BusinessCompany NewsProfile: Mark Otty, chairman at Ernst &Young

Profile: Mark Otty, chairman at Ernst &Young

Mark Otty is tackling his role as chairman of Ernst & Young in the same no nonsense manner he treated the london marathon

Mark Otty, the new chairman of
Ernst
& Young
, has just run the London marathon when we speak to him. In a
modest three hours and 12 minutes. So did he have to train hard?

‘No’ is the short answer. He barely needed to. It emerges that he ran a 35
mile ultra-marathon two weeks before. Suggestions that Otty likes to jog, which
emerged relatively early in his candidacy for the top job at E&Y in the UK,
are no joke. ‘I do about 40 miles a week,’ he says.

Ten months in to his new role, Otty is enjoying himself: And whilst the UK
industry frets about the dominance of the Big Four over UK audits, Otty and his
executive team have already moved on to a much bigger prize ­ global
integration. You get the feeling talking to him that once the mid-tier have
caught up with the Big Four in the UK, the Big Four themselves will already have
taken a further step ahead.

The most obvious sign of Otty’s focus on the bigger picture is his
frustration with the burden of dealing with regulatory issues. Asked what he
dislikes about the job so far, he says: ‘I would love to get rid of the
administrative stuff. There’s a lot that you need to have at least a passing
knowledge of.’

He is referring to things like company law changes, and other regulation.
Where Nick Land, his predecessor, would have been only too happy to discuss the
details of the latest regulatory initiatives, Otty regards it as ‘administrative
stuff’.

In that vein, he has appointed Jan Babiak to handle regulation. And he is so
unconcerned by the institutes that he says he cannot remember which one he is a
member of.

Insiders say his real emphasis has been on global integration, driving
forward the integration of the ‘seven region’ structure of the firm. His key
lieutenants are not heads of E&Y UK any longer, but heads of E&Y NEMIA ­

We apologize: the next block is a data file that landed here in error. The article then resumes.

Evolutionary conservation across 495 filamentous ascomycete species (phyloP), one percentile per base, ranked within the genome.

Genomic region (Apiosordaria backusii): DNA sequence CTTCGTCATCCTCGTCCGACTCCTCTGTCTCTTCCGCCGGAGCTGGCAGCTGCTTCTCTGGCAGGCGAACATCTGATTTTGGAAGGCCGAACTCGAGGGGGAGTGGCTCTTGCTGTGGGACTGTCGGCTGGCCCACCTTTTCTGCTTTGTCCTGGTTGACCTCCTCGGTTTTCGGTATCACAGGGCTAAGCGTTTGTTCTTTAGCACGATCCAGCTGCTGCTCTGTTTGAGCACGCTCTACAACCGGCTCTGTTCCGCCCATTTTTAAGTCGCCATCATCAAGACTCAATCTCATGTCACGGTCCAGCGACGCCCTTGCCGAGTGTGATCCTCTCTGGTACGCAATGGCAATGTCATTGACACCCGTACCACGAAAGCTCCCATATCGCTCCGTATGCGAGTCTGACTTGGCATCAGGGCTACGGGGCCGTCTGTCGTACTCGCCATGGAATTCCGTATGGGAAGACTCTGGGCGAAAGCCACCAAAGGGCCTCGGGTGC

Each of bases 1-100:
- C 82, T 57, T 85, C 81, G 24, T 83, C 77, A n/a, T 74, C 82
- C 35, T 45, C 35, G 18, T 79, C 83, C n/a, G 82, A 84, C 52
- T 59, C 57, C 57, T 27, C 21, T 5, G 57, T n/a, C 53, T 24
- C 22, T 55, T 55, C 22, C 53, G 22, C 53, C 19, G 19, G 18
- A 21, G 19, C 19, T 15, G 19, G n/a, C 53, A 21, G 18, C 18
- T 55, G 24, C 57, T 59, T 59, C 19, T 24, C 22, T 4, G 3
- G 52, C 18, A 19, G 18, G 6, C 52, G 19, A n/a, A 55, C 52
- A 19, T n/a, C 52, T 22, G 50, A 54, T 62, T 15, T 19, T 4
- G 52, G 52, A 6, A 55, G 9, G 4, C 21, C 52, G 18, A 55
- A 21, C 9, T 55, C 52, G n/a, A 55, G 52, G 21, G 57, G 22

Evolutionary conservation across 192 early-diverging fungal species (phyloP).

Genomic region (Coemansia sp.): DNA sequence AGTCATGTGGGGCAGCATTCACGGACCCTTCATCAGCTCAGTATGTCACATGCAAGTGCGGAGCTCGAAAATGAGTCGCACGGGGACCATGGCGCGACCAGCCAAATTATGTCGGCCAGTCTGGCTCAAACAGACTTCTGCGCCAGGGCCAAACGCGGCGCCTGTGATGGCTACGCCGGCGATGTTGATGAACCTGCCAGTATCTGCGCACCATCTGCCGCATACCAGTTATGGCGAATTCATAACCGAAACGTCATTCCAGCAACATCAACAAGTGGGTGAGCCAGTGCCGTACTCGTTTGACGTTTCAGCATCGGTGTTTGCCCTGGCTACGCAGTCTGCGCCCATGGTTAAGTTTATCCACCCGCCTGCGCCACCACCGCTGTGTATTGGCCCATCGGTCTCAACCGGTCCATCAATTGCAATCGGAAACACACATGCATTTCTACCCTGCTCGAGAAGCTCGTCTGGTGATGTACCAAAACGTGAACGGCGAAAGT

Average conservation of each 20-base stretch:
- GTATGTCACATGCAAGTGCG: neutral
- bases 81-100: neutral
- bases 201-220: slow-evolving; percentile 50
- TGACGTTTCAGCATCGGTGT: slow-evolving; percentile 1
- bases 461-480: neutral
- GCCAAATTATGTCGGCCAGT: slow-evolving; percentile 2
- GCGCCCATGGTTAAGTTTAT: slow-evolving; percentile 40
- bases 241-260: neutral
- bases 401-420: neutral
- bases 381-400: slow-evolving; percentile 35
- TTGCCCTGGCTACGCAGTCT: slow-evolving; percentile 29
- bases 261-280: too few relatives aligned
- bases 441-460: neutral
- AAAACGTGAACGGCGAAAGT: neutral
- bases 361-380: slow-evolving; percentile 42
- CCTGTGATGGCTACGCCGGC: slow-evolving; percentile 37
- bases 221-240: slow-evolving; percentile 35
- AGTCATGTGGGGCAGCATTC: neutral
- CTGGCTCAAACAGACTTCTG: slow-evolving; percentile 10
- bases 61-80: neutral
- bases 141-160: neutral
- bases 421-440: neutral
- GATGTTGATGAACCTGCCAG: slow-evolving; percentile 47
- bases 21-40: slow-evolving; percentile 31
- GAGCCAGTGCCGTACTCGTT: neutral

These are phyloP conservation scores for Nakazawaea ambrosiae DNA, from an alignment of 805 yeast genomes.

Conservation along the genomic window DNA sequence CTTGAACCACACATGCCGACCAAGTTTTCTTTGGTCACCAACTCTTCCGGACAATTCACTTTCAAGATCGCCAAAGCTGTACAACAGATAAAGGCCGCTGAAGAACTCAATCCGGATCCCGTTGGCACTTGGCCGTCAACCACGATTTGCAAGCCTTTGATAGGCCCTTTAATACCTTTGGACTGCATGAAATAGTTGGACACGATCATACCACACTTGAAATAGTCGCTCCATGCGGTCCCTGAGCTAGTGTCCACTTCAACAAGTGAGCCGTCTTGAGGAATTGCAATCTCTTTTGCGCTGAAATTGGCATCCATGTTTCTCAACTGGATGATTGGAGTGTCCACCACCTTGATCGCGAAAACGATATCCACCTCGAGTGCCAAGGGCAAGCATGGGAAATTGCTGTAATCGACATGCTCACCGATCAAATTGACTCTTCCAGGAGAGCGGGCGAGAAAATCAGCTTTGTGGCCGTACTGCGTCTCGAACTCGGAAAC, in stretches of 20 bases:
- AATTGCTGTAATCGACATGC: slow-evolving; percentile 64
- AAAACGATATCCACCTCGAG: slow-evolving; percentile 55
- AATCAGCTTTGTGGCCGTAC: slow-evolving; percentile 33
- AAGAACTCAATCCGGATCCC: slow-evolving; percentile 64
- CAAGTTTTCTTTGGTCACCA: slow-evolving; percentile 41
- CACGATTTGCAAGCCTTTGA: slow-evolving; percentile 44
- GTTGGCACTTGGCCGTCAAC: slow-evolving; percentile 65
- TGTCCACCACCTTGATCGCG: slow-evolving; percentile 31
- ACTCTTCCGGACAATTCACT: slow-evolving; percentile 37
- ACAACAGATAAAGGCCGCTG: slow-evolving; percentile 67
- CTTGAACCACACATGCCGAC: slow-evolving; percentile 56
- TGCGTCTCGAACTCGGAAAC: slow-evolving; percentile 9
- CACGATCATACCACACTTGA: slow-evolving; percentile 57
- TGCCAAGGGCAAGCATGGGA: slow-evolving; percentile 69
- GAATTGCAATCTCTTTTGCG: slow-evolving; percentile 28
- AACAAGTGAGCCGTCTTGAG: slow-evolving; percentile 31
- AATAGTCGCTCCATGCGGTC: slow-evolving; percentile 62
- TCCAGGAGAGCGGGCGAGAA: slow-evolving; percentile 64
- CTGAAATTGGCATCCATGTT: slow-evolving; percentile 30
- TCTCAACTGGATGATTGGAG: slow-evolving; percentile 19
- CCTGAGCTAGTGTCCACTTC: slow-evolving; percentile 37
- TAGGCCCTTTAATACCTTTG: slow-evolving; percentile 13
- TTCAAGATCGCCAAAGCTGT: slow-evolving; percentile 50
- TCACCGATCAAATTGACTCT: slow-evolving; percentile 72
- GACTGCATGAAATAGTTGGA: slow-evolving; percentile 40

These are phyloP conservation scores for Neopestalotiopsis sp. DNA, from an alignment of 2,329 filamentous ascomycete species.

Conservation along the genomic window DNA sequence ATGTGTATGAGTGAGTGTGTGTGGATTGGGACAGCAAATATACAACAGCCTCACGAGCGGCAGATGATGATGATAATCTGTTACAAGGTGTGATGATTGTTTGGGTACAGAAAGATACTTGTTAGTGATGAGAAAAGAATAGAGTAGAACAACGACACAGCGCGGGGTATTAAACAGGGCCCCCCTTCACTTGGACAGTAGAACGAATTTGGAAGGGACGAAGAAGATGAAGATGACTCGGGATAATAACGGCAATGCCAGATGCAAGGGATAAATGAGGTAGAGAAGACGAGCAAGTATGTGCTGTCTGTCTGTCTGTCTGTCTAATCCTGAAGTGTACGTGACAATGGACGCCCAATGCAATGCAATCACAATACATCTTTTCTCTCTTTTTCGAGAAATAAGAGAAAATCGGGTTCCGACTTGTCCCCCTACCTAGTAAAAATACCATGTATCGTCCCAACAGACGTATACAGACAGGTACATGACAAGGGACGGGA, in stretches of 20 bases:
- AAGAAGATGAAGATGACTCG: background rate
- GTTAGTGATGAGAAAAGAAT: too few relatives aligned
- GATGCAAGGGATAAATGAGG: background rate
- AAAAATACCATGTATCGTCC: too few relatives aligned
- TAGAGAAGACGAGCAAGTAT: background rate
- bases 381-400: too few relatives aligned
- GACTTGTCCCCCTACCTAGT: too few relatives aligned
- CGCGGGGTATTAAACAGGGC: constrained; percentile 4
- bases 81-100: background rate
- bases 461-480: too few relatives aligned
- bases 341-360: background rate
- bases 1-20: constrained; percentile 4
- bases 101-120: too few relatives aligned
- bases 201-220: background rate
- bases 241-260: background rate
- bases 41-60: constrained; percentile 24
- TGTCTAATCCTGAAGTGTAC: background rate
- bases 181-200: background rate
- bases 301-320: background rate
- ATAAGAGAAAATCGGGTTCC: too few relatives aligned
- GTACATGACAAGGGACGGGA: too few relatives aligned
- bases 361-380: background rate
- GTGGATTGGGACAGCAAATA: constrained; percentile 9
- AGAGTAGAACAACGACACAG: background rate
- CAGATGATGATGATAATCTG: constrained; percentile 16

northern Europe, the Middle East, India and Africa.

The global division of E&Y will help to head off some of Otty’s concerns
about
the UK, he says, reflecting broad concerns that other accounting firms have not
voiced in the past.

‘What is the long term prognosis for the UK economy as ownership and activity
shifts into emerging markets? Yes, we continue to see big growth in services in
the UK ­ but is that a long-term sustainable play? I believe we need to be a
global organisation to respond to the needs of our clients but also to create
opportunities for growth.’

And on the UK dominance of capital markets: ‘We can certainly see that there
has been a shift in capital markets activity in the last few years from the US
to the UK ­ but the dark lining is that it’s reasonable to assume that it could
shift out just as quickly from the UK.’

That, and ownership changes, pose significant concerns for accountancy firms.

‘We have seen ownership shift. What impact is that going to have on the services
sector? There’s more work done where the holding company is and less where the
holding company used to be. These are the questions I am asking.’

Diverse approach

Otty has worked in the UK for six years for E&Y, having grown up and worked
in South Africa before then. It is clearly an experience that marks him out from
other leaders of UK accounting firms.

‘[In relation to] emerging markets, well, I grew up and lived in an emerging
market.’

South Africa’s racial struggles and mix have also marked him, he says.
‘I talk a lot about diversity. In any team I am part of I look for diversity
because it adds a richness to the mix. And that’s not because I read the
textbook but because I experienced it in South Africa in a very real way.’

That must feed into a strong ethical line. When talking to Otty, whether
about big business or even the press, you feel he is not just relating a point
of view, but a deeply held ethical position.

‘In the marketplace today there are questions about the integrity of big
business, which bothers me a great deal,’ he says, implying the firm could now
take an ethical tone.